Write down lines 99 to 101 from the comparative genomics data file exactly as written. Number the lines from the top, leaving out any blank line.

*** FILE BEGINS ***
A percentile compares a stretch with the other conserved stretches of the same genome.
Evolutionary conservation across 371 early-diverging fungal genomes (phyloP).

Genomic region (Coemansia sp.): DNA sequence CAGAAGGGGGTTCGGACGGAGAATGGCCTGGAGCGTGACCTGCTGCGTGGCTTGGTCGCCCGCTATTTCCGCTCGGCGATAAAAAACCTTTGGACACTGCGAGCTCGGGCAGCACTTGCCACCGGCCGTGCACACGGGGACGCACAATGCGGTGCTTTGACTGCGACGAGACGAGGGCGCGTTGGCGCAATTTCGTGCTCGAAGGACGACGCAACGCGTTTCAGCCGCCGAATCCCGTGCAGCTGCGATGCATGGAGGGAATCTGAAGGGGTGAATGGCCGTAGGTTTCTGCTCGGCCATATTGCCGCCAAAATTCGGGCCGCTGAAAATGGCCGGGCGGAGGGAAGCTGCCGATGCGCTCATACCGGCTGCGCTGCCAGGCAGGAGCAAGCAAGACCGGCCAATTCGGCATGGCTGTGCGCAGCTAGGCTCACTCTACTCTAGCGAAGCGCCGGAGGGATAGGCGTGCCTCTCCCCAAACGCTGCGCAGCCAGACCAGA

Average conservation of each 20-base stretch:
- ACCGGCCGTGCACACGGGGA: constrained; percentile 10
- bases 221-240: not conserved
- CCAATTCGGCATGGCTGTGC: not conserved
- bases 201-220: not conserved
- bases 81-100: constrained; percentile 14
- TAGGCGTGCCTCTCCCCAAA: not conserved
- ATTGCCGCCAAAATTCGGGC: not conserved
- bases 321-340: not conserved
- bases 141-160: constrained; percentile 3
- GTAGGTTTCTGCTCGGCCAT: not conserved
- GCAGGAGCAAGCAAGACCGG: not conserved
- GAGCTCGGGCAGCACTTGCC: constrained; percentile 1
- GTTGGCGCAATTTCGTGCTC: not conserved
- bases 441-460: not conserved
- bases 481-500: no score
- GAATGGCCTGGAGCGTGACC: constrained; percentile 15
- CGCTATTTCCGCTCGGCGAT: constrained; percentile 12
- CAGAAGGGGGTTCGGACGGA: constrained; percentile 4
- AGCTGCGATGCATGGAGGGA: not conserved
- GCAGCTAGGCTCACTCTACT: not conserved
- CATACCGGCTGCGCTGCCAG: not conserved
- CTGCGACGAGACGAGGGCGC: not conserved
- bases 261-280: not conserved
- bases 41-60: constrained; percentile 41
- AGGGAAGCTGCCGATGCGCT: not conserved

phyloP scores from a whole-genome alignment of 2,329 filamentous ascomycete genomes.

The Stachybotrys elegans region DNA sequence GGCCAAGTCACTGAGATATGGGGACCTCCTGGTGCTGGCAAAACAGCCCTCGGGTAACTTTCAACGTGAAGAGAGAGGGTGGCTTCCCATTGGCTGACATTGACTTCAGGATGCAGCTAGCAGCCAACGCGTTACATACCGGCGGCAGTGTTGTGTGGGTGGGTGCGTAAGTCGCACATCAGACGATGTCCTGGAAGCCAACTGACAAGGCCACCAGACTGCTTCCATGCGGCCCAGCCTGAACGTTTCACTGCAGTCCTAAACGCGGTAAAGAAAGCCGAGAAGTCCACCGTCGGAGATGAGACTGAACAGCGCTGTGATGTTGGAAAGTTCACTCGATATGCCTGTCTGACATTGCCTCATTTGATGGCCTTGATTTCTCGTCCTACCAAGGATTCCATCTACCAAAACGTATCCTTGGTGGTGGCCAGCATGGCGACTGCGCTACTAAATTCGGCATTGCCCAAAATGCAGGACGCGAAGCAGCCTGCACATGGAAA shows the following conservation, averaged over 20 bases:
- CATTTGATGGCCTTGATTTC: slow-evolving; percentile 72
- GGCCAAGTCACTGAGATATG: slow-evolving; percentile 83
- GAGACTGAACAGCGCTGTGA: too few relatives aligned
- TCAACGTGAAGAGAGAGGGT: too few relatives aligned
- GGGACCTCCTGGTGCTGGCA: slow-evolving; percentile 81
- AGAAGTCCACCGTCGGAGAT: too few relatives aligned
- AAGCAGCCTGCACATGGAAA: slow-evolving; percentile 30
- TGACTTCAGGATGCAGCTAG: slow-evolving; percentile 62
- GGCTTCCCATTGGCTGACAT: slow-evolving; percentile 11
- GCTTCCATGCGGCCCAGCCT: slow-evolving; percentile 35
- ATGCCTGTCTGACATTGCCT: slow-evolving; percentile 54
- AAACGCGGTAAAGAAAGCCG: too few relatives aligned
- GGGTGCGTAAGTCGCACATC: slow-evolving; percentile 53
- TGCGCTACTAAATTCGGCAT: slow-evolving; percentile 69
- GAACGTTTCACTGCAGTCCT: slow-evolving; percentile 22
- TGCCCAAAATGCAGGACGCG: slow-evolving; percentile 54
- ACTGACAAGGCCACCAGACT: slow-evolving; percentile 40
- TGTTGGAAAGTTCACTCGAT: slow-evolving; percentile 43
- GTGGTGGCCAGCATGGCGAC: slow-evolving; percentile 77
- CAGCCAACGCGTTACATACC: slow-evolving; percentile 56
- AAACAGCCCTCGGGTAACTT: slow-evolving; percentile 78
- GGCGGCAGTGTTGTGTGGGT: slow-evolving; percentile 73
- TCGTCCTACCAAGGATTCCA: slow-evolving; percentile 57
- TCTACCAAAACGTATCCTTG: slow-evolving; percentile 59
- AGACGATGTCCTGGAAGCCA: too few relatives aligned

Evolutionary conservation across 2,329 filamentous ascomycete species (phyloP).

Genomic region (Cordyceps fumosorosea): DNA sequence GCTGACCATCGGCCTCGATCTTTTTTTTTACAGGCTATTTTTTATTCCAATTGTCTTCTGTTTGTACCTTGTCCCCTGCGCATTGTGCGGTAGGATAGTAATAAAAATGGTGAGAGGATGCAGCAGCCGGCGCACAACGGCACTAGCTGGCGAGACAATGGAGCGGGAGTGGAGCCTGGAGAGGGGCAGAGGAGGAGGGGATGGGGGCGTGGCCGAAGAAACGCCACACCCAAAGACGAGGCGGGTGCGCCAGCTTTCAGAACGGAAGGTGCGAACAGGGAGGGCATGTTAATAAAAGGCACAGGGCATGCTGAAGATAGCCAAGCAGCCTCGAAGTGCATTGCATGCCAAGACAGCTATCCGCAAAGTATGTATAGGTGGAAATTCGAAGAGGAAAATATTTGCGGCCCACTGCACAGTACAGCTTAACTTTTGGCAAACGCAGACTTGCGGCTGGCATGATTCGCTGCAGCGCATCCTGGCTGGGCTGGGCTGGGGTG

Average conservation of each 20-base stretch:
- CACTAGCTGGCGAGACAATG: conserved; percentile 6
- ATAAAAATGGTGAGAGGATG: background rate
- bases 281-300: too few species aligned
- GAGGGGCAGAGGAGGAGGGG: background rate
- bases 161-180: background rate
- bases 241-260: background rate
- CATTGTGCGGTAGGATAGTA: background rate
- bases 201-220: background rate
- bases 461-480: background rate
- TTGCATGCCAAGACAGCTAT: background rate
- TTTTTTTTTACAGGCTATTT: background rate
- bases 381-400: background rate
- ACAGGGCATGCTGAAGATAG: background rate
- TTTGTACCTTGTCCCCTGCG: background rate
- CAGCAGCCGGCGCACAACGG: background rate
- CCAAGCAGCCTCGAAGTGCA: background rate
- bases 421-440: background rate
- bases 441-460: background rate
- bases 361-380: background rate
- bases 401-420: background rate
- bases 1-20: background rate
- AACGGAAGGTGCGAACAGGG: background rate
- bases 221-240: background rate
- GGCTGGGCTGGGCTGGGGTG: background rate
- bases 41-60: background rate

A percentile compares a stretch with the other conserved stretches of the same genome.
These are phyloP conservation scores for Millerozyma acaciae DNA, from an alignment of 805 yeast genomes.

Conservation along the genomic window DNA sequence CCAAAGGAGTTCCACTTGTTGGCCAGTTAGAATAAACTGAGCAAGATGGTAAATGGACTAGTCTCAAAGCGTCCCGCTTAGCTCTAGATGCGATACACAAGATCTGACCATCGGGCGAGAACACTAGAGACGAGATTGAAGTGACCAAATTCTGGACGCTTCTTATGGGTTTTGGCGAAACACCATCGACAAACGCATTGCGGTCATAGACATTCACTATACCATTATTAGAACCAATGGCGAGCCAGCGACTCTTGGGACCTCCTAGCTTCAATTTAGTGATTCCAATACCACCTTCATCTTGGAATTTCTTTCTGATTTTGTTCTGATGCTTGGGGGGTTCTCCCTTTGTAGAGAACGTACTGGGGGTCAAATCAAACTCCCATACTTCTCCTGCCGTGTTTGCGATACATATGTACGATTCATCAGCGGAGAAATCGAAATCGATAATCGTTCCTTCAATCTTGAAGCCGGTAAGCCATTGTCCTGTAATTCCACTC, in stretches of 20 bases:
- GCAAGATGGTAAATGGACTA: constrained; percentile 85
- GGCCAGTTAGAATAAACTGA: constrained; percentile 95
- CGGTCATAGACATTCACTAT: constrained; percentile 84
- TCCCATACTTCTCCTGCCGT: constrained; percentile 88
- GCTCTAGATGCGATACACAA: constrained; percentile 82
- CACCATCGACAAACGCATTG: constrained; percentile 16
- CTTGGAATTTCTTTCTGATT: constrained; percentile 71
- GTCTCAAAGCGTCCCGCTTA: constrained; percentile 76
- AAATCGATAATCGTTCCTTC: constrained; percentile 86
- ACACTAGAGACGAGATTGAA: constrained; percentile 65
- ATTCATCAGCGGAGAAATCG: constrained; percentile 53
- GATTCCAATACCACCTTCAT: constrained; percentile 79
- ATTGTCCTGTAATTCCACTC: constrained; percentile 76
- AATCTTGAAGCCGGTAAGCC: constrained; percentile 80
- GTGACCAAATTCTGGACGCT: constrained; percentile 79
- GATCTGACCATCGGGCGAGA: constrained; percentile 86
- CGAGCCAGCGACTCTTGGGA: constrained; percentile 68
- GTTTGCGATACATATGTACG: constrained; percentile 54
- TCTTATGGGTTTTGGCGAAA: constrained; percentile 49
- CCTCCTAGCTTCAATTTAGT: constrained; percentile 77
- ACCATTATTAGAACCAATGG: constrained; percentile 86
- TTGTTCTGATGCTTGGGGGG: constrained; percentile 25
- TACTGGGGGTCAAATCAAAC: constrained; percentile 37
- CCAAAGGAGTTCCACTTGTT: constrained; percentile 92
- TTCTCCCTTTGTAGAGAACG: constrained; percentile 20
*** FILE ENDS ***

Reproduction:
- GATTCCAATACCACCTTCAT: constrained; percentile 79
- ATTGTCCTGTAATTCCACTC: constrained; percentile 76
- AATCTTGAAGCCGGTAAGCC: constrained; percentile 80